Uridine, a nucleoside, contains an uracil attached to a ribose ring (known as a ribofuranose) via a β-N1-glycosidic bond. If uracil is attached to a deoxyribose ring, it is known as a deoxyuridine.

Uridine(CAS.NO:58-96-8) is a crystalline pyrimidine nucleoside C9H12N2O6 that is composed of uracil attached to ribose, that is derived by hydrolysis from nucleic acids, and that in the form of phosphate derivatives plays an important role in carbohydrate metabolism.

Uridine is one of the four basic components of ribonucleic acid (RNA); the other three are adenosine, guanosine, and cytidine. Some foods that contain uridine in the form of RNA are listed below. However virtually none of the uridine in this form is bioavailable, since – as shown by Handschumacher’s Laboratory at Yale Medical School in 1981  – it is destroyed in the liver and gastrointestinal tract, and no food, when consumed, has ever been reliably shown to elevate blood uridine levels. In infants consuming mothers’milk or commercial infant formulas, uridine is present as its monophosphate, UMP, and this source of uridine is indeed bioavailable  and enters the blood.

*Sugarcane extract

*Tomatoes (0.5 to 1.0 g uridine per kilogram dry weight)

*Brewer’s yeast (1.7% uridine by dry weight)



*Offal (liver, pancreas, etc.)

Consumption of RNA-rich foods may lead to high levels of purines (adenosine and guanosine) in blood. High levels of purines are known to increase uric acid production and may aggravate or lead to conditions such as gout. Moderate consumption of yeast, about 5 grams per day, should provide adequate uridine for improved health with minimal side effects.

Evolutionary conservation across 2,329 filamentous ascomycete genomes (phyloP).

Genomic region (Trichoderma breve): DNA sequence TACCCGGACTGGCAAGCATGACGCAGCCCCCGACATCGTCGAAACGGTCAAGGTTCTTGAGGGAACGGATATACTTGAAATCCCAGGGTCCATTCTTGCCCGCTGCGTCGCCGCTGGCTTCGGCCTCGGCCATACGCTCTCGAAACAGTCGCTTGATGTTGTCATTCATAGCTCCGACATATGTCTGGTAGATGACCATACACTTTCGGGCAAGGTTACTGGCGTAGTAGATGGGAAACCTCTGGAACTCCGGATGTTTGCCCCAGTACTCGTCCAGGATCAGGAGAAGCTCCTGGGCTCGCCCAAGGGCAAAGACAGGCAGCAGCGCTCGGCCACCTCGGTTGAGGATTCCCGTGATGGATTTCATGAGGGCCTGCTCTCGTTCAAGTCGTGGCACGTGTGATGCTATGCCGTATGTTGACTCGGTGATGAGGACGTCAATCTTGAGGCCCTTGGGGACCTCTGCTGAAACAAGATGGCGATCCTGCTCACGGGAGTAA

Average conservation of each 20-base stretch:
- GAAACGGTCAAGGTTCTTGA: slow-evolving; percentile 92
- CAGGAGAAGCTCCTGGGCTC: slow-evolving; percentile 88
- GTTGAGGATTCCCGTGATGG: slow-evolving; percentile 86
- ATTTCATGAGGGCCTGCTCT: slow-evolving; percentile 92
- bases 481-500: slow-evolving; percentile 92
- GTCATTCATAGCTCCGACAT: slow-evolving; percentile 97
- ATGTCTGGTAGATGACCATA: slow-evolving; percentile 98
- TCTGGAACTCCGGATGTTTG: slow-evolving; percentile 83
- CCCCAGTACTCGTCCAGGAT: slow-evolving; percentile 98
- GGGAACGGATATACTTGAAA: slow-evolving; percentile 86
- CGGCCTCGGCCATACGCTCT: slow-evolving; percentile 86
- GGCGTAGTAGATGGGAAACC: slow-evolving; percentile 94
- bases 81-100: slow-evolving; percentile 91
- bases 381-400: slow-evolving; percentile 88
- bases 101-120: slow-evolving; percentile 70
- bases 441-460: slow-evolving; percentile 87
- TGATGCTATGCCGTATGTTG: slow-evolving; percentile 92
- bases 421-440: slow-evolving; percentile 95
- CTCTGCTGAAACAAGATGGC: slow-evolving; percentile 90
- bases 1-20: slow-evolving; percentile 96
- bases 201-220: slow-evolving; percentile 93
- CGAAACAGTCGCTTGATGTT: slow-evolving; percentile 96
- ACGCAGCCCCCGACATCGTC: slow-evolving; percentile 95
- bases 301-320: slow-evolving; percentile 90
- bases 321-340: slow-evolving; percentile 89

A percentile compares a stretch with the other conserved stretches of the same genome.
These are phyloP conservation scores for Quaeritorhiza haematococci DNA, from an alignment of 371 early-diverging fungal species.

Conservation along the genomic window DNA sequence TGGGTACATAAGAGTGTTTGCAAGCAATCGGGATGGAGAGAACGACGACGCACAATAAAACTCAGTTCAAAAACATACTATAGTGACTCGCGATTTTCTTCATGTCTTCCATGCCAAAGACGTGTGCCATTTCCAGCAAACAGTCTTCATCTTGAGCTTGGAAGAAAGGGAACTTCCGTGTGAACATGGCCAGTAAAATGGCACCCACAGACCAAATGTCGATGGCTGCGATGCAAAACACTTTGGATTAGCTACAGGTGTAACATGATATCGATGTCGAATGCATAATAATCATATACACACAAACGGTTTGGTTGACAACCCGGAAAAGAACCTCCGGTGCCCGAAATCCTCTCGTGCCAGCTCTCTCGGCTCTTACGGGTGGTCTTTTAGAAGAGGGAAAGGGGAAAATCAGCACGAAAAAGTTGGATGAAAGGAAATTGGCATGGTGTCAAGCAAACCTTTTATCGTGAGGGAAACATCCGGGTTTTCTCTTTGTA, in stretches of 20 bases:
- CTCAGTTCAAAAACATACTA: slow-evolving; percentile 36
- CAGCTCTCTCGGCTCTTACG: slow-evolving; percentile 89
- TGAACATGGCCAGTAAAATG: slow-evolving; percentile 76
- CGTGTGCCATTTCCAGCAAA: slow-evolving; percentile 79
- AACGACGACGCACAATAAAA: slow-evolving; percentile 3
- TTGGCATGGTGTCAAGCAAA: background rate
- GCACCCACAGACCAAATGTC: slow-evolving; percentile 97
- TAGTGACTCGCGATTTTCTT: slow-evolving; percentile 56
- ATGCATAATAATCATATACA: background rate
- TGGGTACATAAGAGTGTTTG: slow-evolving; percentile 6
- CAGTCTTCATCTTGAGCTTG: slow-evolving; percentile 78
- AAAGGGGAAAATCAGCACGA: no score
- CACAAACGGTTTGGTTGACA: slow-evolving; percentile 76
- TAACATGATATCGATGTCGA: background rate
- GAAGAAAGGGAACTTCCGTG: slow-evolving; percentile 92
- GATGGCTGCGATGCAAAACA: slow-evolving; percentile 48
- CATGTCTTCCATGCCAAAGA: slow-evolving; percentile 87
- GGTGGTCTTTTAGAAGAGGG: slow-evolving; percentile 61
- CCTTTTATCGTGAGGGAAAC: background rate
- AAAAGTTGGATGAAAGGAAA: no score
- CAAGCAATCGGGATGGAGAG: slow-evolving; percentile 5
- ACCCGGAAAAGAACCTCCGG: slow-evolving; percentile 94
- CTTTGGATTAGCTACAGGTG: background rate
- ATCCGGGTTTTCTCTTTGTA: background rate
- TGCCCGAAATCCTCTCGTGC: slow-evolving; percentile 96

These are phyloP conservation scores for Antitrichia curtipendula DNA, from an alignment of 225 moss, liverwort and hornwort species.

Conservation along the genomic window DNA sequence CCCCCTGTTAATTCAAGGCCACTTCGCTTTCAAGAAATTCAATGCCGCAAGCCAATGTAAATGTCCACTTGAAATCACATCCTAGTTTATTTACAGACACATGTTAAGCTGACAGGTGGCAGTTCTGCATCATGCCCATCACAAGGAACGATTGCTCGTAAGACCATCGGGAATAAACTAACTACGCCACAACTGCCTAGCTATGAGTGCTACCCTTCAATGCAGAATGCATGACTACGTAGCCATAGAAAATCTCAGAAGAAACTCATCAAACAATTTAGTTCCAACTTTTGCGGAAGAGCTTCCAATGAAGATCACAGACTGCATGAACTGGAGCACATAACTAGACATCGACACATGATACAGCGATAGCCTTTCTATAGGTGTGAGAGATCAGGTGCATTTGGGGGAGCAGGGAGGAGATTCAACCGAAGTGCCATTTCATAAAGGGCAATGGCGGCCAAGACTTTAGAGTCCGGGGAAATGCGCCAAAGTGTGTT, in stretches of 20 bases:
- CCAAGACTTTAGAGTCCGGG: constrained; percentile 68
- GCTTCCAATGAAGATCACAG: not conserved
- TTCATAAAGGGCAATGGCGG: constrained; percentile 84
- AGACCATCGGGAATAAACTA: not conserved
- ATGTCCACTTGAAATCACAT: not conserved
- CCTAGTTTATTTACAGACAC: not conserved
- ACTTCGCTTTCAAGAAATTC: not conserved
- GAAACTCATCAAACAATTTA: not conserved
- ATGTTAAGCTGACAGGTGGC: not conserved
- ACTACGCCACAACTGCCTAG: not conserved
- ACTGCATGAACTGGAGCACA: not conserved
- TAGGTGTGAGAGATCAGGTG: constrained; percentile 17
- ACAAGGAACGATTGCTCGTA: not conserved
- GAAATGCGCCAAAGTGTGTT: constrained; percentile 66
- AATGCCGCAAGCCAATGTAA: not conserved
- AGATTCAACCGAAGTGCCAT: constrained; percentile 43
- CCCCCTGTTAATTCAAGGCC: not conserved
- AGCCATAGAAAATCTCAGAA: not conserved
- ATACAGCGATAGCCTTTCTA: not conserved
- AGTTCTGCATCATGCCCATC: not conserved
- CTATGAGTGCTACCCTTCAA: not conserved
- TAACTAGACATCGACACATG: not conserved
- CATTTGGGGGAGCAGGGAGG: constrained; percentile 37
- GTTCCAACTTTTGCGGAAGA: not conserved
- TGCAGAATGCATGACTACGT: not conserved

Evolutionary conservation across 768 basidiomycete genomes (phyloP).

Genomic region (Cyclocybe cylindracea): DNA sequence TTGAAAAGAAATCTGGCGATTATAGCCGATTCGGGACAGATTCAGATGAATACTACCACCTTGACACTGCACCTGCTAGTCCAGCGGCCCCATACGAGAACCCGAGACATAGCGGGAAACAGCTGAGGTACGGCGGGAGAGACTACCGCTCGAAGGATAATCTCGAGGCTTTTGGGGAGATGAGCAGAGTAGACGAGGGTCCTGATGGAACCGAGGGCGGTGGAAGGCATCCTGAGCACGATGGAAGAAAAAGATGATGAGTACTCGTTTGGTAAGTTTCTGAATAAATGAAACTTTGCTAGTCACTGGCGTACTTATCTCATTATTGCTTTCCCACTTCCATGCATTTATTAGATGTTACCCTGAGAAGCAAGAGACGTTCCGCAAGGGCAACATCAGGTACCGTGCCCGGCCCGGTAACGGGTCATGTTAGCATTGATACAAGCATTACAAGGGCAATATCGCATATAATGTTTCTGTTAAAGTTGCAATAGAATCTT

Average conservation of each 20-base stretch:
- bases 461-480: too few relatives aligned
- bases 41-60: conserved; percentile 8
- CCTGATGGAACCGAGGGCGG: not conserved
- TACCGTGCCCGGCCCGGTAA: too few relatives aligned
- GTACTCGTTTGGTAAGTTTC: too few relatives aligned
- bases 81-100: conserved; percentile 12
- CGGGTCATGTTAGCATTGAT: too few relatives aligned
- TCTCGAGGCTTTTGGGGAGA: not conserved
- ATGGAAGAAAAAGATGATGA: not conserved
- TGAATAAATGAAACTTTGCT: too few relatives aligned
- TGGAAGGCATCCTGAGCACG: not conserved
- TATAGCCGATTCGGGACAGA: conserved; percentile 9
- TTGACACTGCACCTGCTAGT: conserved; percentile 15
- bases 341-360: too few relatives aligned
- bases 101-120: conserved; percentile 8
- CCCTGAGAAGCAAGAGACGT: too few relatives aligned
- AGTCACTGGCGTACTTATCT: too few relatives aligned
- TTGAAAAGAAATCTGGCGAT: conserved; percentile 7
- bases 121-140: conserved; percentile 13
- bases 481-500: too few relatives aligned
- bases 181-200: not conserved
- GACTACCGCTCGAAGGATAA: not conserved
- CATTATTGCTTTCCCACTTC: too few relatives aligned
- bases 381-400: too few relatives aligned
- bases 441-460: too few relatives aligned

Note: It has been suggested that the RNA content of yeast products should be chemically reduced if these products are to be consumed in high amounts (50 grams or more per day) as a source of protein. However, such processing is expensive and, as of 2008, commonly available brewer’s yeast products were not RNA-reduced.

Beer seems to be a great source of uridine, relatively speaking,

Whereas a significant DNA and RNA content (possibly indicative of some Uridine content) has been noted in.

Liver (Pig and Beef) at 2.12-2.3% for beef and 3.1-3.5% for pig (RNA) and 1.7-2% for beef and 1.4-1.8% for pig (DNA); all dry weight

Pancreas, the largest source of RNA at 6.4-7.8% (pig) and 7.4-10.2% (beef)

Lymph Nodes, the largest source of DNA at 6.7-7.0% (pig) and 6.7-11.5% (beef)

Fish at 0.17-0.47% (RNA) and 0.03-0.1% (DNA), with Herring having the highest RNA at 1.53%

Baker’s Yeast (6.62% RNA, 0.6% DNA)

Mushrooms; Boletus at 1.9-2.4% RNA, Champignon at 2.05% RNA, and Chestnut at 2.1% RNA all with minute (0.06-0.1%) DNA

Broccoli at 2.06% RNA and 0.51% DNA

Oats at 0.3% RNA with no detectable DNA

Chinese Cabbage, Spinach, and Cauliflower with similar levels at 1.5% RNA and 0.2-0.3% DNA

Parsley at 0.81% RNA and 0.27% DNA

Organ meats and, surprisingly, Cruciferous vegetables appear to generally have a high RNA and DHA content which insinuates they have a Uridine content

Ingestion of beer at 10mL/kg can increase serum Uridine levels 1.8-fold, which is similar levels at supplemental intake of the same uridine dosage (0.05mg/kg); Alcohol content does not influence absorption and urinary levels of Uridine increased by similar degrees. Uridine in beer does not appear to be causative of the increases seen in Uric Acid after beer consumption,and inhibiting Uric Acid synthesis with Allopurinol does not appear to influence the serum levels of Uridine achieved via beer.